Remembering Justice Bharuka (June 15, 1941- March 15, 2018)
Former Acting Chief Justice of the High Court of Karnataka Dr Justice GC Bharuka passed away in New Delhi in the early hours of Thursday.
He was born on 15.06.1941. After completing his studies, he started law practice in 1968 from Patna High Court. He was designated a senior advocate in 1984, elevated to the bench in 1990 and later transferred as a judge of the Karnataka High Court in 1994. During his term at the Karnataka High Court, he was also the Acting Chief Justice. He retired in June 2003.
Justice Bharuka’s passion and dedication towards implementation of information technology in the Indian courts led to the use of computers for the first time in Patna High Court in 1990. While in Karnataka High Court, he automated the judicial system in Karnataka right from subordinate courts at all levels upto the high court.
While as a sitting high court judge, Justice Bharuka undertook his doctoral studies at the National Law School of India University, Bangalore, and completed his thesis in 2003. This was published as a book titled ‘Rejuvenating Judicial System through E-Governance & Attitudinal Change’, Wadhwa & Co, 2003. In his foreword to the book, Justice MN Venkatalachaiah said: “The most impressive contribution of Justice Bharuka is the ‘State-of-the-Art’ blueprint he has furnished for the fusion of the reformed justicing processes with information technology and e-governance.” He went on to say that, “The Indian trial system badly needs Justice Bharuka’s agenda.”
In 2004, accepting the Karnataka system as the role model, the Union Cabinet, on a recommendation of the Hon’ble Chief Justice of India, formed e-committee appointing Justice Bharuka as its chairman for formulating a National Policy and Action Plan for Information and Communication Technology Enablement of the Indian Judiciary and suggest measures for management related changes. In August 2005, he submitted the National Policy and Action Plan to the Hon’ble Chief Justice of India. The project for ICT enablement of the judiciary envisioned by him was launched by the Hon’ble Prime Minister of India on 05.10.2005.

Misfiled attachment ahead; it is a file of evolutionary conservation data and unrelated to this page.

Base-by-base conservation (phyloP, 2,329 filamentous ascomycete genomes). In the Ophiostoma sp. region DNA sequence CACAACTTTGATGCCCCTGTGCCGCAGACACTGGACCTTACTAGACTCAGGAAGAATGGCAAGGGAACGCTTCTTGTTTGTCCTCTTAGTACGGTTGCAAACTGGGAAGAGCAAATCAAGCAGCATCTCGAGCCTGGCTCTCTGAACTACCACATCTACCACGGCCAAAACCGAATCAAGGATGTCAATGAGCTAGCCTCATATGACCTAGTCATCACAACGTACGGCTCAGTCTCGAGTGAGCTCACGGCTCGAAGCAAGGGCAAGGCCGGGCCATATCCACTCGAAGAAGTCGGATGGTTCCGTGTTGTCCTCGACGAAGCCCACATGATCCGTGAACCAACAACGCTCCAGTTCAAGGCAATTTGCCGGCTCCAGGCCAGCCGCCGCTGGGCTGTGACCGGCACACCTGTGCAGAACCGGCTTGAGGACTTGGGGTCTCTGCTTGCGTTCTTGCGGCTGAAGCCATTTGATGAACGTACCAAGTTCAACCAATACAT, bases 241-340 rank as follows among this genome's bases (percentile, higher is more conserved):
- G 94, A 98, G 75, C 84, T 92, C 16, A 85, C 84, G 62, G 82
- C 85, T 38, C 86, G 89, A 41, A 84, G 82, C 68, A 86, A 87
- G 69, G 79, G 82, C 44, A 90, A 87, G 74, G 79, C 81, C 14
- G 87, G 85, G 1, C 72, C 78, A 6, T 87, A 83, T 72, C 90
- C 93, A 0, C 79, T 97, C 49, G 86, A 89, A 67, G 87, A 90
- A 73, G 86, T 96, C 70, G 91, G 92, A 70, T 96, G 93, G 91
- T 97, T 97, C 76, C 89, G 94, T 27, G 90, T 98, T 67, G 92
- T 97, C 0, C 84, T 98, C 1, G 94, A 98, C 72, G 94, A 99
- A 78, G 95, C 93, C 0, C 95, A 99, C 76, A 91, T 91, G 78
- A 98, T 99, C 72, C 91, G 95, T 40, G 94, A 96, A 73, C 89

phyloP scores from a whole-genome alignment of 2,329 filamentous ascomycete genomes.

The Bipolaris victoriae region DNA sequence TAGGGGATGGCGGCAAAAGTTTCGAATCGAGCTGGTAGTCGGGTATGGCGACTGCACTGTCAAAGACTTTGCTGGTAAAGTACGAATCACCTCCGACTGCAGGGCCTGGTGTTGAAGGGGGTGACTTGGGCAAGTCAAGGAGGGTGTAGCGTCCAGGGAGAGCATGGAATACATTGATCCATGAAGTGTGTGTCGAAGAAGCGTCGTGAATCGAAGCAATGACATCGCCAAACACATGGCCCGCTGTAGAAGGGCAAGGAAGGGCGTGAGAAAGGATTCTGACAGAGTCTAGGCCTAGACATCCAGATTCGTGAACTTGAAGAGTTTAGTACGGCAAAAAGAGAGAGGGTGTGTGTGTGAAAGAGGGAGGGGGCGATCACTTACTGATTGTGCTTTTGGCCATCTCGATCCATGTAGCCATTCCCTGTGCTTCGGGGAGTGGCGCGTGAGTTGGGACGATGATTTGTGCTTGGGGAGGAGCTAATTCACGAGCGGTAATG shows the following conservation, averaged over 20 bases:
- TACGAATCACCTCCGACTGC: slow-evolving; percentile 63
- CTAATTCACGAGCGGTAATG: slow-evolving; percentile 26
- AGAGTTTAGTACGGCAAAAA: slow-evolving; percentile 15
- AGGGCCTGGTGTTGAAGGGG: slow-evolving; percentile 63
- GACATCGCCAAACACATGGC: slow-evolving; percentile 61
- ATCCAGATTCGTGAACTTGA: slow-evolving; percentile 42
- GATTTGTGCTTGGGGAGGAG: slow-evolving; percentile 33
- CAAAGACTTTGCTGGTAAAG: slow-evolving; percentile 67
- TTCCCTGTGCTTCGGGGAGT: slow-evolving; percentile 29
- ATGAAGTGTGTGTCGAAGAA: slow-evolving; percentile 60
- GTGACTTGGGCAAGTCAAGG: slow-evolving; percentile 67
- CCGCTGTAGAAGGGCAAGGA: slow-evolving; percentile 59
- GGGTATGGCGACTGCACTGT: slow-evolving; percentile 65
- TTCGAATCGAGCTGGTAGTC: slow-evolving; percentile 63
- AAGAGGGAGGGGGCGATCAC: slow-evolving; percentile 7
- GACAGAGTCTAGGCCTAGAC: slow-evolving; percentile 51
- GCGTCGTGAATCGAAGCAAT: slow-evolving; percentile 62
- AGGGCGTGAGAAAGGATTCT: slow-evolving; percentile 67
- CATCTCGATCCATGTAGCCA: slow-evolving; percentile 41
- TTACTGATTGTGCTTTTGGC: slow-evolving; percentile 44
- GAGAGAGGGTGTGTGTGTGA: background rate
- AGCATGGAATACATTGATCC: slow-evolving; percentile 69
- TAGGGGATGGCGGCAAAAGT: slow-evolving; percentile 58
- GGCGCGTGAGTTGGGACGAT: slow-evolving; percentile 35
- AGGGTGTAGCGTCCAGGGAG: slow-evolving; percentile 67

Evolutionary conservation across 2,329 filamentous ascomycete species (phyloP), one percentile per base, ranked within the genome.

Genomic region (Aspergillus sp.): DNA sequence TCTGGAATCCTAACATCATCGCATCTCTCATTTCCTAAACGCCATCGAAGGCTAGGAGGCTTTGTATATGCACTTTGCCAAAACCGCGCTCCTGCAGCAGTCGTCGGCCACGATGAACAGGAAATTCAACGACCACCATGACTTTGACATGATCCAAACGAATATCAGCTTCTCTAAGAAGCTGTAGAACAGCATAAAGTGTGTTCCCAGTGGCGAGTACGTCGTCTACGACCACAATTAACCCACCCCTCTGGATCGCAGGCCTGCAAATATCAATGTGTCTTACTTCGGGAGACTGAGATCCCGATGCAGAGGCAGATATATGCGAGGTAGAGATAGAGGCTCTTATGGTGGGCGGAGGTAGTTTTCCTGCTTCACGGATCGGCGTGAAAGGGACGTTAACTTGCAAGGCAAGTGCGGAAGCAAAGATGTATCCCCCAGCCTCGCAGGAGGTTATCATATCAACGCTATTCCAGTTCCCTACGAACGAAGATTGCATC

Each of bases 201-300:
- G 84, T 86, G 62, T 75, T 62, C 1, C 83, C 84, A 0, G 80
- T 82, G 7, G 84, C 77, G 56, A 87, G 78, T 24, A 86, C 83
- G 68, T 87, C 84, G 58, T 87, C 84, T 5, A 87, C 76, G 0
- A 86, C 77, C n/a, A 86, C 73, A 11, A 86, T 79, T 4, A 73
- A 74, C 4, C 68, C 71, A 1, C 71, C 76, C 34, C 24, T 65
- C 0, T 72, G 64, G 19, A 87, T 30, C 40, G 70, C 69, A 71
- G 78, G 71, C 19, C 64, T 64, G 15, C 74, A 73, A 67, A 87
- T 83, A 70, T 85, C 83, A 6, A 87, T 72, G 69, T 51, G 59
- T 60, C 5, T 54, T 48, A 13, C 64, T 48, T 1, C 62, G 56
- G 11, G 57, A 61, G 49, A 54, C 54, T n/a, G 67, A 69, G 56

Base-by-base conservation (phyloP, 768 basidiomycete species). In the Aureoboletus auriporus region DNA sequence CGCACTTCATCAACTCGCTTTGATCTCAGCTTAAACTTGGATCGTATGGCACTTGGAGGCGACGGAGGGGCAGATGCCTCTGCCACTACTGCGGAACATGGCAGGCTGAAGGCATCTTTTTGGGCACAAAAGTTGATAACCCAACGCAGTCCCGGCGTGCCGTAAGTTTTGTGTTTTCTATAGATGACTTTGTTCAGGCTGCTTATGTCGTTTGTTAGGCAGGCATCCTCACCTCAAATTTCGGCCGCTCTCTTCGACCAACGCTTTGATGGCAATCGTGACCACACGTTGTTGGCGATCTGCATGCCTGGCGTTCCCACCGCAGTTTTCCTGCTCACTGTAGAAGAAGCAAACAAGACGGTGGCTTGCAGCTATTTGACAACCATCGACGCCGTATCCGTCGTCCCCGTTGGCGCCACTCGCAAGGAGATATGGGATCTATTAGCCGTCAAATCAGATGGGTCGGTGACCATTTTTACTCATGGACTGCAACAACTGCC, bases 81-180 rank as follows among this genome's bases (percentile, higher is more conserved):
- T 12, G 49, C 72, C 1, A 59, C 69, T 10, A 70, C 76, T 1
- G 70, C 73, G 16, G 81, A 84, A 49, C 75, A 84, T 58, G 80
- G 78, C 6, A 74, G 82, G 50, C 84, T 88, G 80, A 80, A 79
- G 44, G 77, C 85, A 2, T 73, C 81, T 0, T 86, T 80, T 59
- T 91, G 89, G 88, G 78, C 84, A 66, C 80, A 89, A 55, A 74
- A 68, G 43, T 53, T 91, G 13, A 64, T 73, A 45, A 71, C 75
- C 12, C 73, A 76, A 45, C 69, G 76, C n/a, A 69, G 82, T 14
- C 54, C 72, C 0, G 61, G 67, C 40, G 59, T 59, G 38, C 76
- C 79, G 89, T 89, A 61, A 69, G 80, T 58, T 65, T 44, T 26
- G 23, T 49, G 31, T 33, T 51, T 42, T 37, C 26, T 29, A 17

He has also been chairman, National Anti Doping Tribunal, New Delhi.
Amongst his writings, he was the Editor of 2007 edition of Mulla’s Indian Partnership Act, Editor of 2007 edition of Mulla’s Sales of Goods Act and Editor of the 10th edition of Mulla’s Transfer of Property Act, 2006. He contributed a Chapter on “Corruption in the Justice Delivery System” in the book “Fighting Corruption – The Way Forward” (2013). He also contributed a chapter on “Access to Justice” in the book “Judicial Reforms in India”.
He was a regular visiting faculty in the National Judicial Academy, Bhopal and Chanakya National Law University, Patna.
His work on judicial reforms was internationally recognized. He was engaged as an external consultant by the Asian Development Bank for its India Administration of Justice – Technical Assistance Report based upon his expertise and experience in the area of judicial reforms (2003-04). He was also engaged by Delloitte India as an external consultant for improvement of the judicial system in Kenya through e-governance (2008-09). He was engaged by PricewaterhouseCoopers as project leader in a UNDP project for process mapping of criminal justice system in Bangladesh and suggesting ways for implementation of ICT (since 2014). In 2013-14, the World Bank engaged him in their project for studying land governance in India and preparing a national document. Justice Bharuka was involved in module concerning dispute resolution.
He was awarded the Skoch Challengers Award for ICT in Judiciary in March 2006.
Justice Bharuka made his mark by his pioneering work in the introduction of computers in the Indian judiciary. His vision of creating a judicial data grid and ensuring proper use of case management and caseflow management reflected in his thesis has been path-breaking. His visionary national policy and his contribution to judicial reforms in India, especially through the use of computers, would be well-remembered.
Picture Courtesy :WSJ